Q: I have an employee who has asked me if she can work from home a couple of days a week. I know that this is obviously the trend in business, but I don’t really like the idea. I like having my employees where I can see them. Am I wrong?
A: To me, it’s almost strange to hear about someone who does NOT work from home at least occasionally. At this time when technology has enabled us to work whenever and wherever we want, that someone is not taking advantage of that is almost downright strange.
Except it’s not. There are a ton of businesses out there who continue to work the old-fashioned way, that is, at an office, at a desk, from 9 to 5. And they do so for good reasons:
It works for them It’s how they have always done business It’s comfortable
But do you know what else? It’s also a mistake. Any business that is not figuring out how to take advantage of the technology/work/Internet/mobile revolution in such a way that at least allows their employees to telecommute on occasion is blowing it.
Here’s why: There are a multitude of benefits to you and very few detriments by letting your staff work from home as needed. For starters, you will attract a better class of potential employees by making this a perk of work (and a perk that costs you little to boot). Most employees today do not expect to be chained to a desk. You will have a happier, more loyal workforce if telecommuting becomes part of your benefits package – people like it. Telecommuting boosts morale.
You will also likely have a more productive employee. Sure, I know you fear that they will goof off if given the chance to work from home, and you know what? They will. But they will also get their work done; there are ways to ensure that (below.) Studies in fact show that people who work from home occasionally are actually more productive than they are at the office.
Another great advantage of allowing telecommuting to employees is that it can save you a lot of money. Two examples:
I know one business owner who recently closed up shop altogether and told his staff of 10 to work from home. They still get together once a week in person, but he saves thousands a month in rent, utilities, and other overhead. I have another pal who built his whole business by hiring nothing but independent contractors who work from home. He is not responsible for costs and benefits as he would be for employees who work in an office and again, the money he saves is significant.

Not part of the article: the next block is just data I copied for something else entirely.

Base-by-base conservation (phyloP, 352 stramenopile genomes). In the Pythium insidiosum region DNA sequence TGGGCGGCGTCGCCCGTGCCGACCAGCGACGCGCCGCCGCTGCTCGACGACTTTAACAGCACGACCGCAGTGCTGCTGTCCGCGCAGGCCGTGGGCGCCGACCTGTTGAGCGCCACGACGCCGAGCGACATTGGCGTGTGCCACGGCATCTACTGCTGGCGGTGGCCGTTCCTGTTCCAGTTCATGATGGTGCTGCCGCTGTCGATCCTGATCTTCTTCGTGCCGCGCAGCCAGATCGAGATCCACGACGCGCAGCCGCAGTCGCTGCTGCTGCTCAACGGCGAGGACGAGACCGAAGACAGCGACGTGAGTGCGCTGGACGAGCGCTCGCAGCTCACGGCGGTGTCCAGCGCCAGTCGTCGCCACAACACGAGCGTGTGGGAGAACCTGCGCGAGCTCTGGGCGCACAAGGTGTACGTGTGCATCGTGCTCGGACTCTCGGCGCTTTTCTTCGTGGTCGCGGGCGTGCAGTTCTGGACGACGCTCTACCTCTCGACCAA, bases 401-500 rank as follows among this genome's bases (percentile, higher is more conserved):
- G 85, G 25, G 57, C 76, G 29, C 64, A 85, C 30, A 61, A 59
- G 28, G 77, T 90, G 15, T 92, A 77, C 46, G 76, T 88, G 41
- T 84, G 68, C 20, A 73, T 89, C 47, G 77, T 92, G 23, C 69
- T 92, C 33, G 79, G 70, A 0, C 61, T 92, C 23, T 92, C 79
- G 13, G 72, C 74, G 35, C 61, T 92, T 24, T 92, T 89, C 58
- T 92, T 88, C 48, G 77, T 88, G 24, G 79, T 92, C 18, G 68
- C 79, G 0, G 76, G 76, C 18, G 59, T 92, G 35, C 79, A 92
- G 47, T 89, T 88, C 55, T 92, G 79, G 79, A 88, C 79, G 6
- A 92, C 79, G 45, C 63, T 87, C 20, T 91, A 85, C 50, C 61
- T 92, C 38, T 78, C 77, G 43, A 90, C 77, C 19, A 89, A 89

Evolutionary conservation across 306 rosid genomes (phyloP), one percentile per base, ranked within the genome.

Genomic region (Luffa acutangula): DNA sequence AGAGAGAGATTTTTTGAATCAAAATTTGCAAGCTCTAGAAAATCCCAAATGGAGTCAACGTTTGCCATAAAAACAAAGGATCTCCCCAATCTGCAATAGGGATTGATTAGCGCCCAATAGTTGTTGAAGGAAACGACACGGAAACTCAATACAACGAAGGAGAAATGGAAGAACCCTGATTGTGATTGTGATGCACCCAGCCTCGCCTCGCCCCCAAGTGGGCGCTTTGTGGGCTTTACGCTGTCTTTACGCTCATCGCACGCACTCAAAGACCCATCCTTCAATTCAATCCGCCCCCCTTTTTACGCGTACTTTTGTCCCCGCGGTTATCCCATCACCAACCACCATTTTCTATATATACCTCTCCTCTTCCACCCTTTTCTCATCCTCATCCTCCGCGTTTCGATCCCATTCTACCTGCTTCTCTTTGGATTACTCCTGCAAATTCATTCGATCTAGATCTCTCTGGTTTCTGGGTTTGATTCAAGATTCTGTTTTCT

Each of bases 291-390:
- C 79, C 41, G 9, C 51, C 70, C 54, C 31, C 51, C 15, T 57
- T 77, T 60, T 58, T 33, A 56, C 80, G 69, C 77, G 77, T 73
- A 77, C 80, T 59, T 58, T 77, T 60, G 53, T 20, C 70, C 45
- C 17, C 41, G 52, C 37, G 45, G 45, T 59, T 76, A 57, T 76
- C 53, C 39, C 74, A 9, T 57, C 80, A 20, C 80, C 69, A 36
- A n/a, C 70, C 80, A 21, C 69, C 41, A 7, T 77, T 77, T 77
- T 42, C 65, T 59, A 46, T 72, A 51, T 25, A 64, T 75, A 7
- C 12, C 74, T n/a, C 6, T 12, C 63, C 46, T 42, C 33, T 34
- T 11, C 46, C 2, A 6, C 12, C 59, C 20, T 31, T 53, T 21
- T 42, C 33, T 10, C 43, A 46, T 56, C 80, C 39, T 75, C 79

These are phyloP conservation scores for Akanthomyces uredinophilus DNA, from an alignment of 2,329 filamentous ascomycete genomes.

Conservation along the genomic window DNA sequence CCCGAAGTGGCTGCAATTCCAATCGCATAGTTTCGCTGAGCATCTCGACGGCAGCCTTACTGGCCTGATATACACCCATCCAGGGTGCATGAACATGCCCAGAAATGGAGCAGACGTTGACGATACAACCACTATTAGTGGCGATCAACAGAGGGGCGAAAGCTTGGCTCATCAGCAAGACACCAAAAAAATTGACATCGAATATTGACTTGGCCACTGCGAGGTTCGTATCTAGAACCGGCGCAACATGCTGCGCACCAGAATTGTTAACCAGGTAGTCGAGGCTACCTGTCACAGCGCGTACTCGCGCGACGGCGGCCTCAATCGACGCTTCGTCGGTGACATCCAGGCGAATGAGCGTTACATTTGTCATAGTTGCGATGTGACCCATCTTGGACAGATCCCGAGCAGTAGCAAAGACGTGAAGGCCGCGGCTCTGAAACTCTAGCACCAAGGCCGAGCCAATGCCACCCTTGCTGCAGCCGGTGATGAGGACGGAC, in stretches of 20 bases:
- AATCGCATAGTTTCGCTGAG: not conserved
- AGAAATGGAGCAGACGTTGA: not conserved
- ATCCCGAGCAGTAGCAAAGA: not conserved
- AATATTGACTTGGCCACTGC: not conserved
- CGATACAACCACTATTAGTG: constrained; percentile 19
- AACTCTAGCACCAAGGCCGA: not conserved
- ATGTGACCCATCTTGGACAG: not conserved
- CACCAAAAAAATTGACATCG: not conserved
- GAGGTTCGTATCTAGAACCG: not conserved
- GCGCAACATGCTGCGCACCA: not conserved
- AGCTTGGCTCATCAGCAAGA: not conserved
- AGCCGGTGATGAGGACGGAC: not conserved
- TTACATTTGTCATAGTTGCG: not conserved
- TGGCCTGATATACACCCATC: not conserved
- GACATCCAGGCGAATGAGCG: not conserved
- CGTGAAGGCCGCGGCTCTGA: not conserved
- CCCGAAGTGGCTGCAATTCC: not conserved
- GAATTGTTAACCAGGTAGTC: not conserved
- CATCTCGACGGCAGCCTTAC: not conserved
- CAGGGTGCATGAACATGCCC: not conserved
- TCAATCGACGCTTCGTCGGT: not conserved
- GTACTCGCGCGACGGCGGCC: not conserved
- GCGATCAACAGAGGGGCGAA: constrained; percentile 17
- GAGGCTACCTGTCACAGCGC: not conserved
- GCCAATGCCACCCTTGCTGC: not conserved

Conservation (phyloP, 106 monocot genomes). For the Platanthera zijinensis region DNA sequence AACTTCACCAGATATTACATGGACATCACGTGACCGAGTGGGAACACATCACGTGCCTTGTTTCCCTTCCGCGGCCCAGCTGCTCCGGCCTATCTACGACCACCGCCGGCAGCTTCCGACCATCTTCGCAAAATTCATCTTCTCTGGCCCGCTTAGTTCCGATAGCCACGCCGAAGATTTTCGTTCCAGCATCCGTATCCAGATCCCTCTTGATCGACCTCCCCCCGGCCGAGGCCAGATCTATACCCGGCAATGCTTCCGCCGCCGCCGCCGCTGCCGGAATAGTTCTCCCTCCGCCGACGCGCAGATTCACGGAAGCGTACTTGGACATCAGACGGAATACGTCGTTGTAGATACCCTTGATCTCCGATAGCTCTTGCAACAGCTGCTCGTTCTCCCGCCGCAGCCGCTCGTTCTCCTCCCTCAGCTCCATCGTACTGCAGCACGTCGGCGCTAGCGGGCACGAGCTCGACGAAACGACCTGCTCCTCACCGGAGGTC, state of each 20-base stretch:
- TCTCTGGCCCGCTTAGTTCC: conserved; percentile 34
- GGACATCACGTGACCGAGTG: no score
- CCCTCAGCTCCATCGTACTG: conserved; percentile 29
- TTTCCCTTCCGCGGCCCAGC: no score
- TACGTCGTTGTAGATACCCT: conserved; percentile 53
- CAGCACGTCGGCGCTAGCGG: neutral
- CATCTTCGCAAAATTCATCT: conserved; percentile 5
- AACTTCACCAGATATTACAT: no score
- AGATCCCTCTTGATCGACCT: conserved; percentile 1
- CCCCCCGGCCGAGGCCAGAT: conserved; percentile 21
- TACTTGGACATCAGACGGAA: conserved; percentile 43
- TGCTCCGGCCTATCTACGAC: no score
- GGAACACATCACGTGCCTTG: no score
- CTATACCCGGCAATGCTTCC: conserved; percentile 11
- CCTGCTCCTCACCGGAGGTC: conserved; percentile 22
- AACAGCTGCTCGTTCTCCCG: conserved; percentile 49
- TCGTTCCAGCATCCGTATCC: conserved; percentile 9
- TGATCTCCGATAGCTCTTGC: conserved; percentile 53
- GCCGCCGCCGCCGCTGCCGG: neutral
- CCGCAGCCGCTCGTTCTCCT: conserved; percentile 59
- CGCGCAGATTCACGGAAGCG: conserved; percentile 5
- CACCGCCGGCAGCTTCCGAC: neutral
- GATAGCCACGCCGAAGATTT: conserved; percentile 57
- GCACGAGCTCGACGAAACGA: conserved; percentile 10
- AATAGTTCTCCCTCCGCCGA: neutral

For employees, the reasons to want to telecommute are self-evident: They can make their own schedule, have a better work/life balance, save money not commuting, spend time with their family instead of in the car, and it breaks up the routine of the week.
So I say you are being myopic, and probably controlling and petty, if you demand that your staff work under your constant gaze. Let go. Loosen the grip.
Start slow: Let the employee try it for a set amount of time to see if it works, and limit the telecommuting at the start to once a week. After a month or two – after the trial period ends – you can both evaluate the experience and decide if it is working. I bet that it will if for no other reason than the employee will want to make a great impression so as to keep going.
Have specific deliverables: The employee should understand which deliverables are required to be done every week. That way, even while they are at home, you can be assured that he or she knows that if the work does not get done, the bene goes away.
Have them check in: If you really want to be a stickler about accountability, have them check in by phone, text, or email while away (though I suggest that this subverts the value of treating employees as if they were real grownups.) But having regular evaluation meetings is a good idea.
Have them be available: Just because an employee may be gone from the office, they should still be accessible throughout the day. Make sure that that is part of the deal.
Telecommuting: It doesn’t cost, it pays.